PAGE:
Stay Safe During National Electrical Safety Month
Because May is National Electrical Safety Month, this is a good time to review electrical safety.
Electricity can be dangerous, whether the hazard is a crane contacting an overhead line or a toddler sticking a fork into an electrical socket. The numbers are, well, shocking.
Grim electrical fire and injury statistics
In the workplace alone, there were 166 fatal electrical injuries and 1,900 non-fatal electrical injuries in 2019, according to the Bureau of Labor statistics. In non-residential buildings, the Federal Emergency Management Agency (FEMA) reported that over 8,000 fires were caused by electricity, with total losses of $373,400,000.
For homeowners, the numbers are even more grim: an estimated 51,000 fires each year, nearly 500 deaths, more than 1,400 injuries, and $1.3 billion in property damage. In cold weather, almost 40% of all home fires can be traced to electricity in some way.
Mitigating electrical hazards
Homeowners, landlords, and building owners/managers can take many steps to help avoid fatalities and injuries related to electricity.
- Conduct a basic assessment of your home electrical system, electrical cords, extension cords, power plugs, and outlets.
- Inspect extension cords to ensure they are in good condition and NOT running under carpets or in doorways.
- Call a qualified electrician if you notice problems with circuits tripping, warm outlets, flickering or dimming lights, sparks from an outlet, or a burning or rubber smell from an appliance.
- Establish an emergency evacuation plan and practice with your family.
- Use light bulbs that match the recommended wattage on the light fixture.
- Install tamper resistant receptacles in homes with young children to prevent electrical shocks and burns.
- Use extension cords only temporarily, and never with space heaters or air conditioners.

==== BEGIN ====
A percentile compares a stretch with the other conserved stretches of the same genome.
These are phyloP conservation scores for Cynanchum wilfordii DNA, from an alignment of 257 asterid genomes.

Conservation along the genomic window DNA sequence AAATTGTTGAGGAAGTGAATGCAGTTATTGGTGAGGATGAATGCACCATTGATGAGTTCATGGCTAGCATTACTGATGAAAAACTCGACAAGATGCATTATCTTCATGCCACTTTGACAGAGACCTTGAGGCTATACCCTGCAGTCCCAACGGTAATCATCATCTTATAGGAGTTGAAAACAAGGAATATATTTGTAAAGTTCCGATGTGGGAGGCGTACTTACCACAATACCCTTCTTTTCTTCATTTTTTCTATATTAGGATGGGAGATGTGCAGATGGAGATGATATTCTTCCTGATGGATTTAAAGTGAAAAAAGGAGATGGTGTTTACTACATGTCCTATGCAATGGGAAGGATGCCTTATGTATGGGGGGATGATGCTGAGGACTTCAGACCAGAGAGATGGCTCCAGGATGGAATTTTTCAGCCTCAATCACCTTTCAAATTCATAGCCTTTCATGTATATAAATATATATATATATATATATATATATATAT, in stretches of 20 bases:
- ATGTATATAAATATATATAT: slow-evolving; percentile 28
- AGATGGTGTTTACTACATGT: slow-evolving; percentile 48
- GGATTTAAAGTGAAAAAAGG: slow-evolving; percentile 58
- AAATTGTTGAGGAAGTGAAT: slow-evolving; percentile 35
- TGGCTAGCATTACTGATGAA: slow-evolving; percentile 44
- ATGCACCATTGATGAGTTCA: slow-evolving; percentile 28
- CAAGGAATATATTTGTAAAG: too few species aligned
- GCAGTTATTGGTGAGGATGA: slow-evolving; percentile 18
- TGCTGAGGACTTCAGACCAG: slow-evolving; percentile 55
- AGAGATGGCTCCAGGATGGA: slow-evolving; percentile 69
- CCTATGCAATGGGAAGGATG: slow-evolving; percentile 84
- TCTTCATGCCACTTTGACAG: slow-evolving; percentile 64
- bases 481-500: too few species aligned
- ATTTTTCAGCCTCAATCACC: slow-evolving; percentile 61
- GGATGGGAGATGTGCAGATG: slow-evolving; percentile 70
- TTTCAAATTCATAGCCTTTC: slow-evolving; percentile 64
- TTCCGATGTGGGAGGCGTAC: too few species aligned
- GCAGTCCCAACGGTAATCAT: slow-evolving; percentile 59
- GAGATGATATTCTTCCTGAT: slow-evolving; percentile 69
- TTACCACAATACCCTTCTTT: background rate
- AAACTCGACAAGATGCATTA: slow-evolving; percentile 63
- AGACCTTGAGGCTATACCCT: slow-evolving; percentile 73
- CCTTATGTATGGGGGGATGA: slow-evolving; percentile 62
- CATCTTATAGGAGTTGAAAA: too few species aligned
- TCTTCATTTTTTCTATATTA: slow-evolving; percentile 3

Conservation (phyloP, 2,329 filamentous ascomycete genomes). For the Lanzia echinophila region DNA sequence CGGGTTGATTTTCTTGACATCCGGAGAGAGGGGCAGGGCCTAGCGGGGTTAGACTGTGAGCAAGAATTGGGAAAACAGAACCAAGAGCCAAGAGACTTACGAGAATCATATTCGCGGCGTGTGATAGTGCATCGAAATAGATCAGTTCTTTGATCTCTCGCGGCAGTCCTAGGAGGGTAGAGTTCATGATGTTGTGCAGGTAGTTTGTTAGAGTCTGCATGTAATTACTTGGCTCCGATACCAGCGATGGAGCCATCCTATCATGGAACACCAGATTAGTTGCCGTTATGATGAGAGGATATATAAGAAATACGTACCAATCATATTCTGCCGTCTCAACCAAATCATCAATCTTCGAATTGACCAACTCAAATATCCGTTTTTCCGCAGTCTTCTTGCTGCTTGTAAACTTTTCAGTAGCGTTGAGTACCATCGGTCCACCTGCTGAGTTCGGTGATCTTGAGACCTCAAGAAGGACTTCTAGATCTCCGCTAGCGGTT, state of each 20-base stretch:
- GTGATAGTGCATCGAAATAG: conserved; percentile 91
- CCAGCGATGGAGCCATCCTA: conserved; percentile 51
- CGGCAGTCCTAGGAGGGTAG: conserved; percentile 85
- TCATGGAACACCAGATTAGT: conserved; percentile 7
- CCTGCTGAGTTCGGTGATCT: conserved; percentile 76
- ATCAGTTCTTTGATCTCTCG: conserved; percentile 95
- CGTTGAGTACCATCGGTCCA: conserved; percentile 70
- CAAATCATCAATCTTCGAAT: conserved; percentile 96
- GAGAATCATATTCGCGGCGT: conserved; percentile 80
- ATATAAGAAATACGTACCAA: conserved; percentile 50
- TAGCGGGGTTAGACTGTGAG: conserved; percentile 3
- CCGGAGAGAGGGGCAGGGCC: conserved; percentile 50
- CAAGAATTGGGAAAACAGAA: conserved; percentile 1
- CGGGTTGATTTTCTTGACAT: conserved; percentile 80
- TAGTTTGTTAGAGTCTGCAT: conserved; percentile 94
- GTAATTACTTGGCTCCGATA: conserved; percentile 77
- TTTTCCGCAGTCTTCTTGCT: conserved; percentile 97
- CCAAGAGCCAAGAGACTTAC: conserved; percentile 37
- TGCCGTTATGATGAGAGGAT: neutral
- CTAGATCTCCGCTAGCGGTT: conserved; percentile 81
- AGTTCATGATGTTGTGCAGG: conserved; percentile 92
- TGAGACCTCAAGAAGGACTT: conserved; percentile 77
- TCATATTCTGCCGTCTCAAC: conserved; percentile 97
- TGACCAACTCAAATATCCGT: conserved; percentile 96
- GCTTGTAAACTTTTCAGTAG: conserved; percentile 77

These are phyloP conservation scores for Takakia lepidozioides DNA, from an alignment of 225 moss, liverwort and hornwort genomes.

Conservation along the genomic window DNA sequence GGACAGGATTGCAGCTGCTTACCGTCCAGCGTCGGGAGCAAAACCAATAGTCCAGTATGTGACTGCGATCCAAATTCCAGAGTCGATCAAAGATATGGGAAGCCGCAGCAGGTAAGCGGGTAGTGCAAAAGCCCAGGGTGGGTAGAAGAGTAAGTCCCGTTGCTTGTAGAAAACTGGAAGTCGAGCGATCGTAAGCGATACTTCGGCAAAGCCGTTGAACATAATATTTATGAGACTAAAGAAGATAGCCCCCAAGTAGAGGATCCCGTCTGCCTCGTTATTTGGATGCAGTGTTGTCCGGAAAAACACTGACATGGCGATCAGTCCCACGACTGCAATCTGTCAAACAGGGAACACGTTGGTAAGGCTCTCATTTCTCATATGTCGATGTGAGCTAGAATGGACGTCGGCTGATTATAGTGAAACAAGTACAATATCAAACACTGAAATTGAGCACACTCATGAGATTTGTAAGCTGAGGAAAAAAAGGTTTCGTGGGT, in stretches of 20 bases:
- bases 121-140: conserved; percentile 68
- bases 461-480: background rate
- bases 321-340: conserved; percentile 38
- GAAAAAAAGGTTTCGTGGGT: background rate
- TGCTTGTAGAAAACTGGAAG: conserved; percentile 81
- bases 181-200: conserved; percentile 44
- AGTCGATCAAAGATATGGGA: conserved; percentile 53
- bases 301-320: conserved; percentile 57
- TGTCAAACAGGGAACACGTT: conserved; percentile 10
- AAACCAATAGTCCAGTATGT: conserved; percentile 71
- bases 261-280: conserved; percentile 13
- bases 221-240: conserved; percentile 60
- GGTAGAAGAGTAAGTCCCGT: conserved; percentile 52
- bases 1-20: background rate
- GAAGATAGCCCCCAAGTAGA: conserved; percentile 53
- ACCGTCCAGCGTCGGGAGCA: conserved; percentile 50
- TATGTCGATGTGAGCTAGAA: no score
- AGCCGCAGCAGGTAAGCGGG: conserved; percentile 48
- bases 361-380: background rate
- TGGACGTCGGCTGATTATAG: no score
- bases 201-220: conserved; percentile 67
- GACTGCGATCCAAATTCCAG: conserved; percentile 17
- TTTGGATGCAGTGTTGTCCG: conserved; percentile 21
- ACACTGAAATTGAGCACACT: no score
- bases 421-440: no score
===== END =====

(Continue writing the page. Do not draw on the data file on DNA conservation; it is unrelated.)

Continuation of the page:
- Avoid overloading outlets.
For extra peace of mind, have your home electrical system inspected by a qualified electrician, and ask if you should add Arc Fault Circuit Interrupters (AFCIs). This is particularly important in older homes.
- Ensure your lockout/tagout and arc flash safety procedures are followed when maintaining and servicing electrical equipment.
- Train your employees on electrical safety.
- Install and regularly test Arc Fault Circuit Interrupters (AFCIs) if required. (AFCIs are required in most New York buildings.)
Homeowners and Landlords
- Install additional outlets to reduce the need for extension cords.
- Use a qualified electrician to do all electrical work.
- Install smoke detectors on every level of the home, inside each bedroom, and outside each sleeping area, or as required by code, and test them monthly.
- Use Ground Fault Circuit Interrupters (GFCIs) as required to reduce shock.
- Use power tools listed by a qualified testing laboratory. Inspect them before use, and store indoors.
- Trim tree branches away from power lines, or contact your power company to request this service.
- Call 811 before you dig to identify the location of underground utilities.
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